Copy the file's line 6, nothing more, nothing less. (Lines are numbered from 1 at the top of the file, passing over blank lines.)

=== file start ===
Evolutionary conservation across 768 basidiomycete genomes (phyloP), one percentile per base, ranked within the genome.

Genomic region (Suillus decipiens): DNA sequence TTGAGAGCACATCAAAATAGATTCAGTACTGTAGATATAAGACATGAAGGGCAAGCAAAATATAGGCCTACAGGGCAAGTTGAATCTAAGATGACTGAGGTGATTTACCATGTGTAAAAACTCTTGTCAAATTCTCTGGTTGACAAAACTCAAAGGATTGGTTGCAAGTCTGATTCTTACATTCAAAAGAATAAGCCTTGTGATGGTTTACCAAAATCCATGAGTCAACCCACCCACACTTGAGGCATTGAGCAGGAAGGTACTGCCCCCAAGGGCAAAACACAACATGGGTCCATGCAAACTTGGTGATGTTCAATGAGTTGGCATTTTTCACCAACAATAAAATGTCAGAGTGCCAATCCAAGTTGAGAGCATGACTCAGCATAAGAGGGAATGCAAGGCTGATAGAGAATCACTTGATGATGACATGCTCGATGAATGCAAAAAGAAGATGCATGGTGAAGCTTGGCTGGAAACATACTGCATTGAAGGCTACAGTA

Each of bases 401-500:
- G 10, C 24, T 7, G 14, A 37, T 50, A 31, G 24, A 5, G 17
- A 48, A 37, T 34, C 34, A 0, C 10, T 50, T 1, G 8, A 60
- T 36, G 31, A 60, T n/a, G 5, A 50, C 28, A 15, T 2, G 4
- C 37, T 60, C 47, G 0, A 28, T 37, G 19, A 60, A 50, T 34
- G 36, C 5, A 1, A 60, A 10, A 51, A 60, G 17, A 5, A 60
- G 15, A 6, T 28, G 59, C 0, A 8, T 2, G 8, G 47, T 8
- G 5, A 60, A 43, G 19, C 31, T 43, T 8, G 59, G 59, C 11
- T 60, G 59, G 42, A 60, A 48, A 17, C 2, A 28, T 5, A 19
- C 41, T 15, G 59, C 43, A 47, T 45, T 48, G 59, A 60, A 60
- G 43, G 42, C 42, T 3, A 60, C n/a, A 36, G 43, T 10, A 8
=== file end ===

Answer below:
- T 36, G 31, A 60, T n/a, G 5, A 50, C 28, A 15, T 2, G 4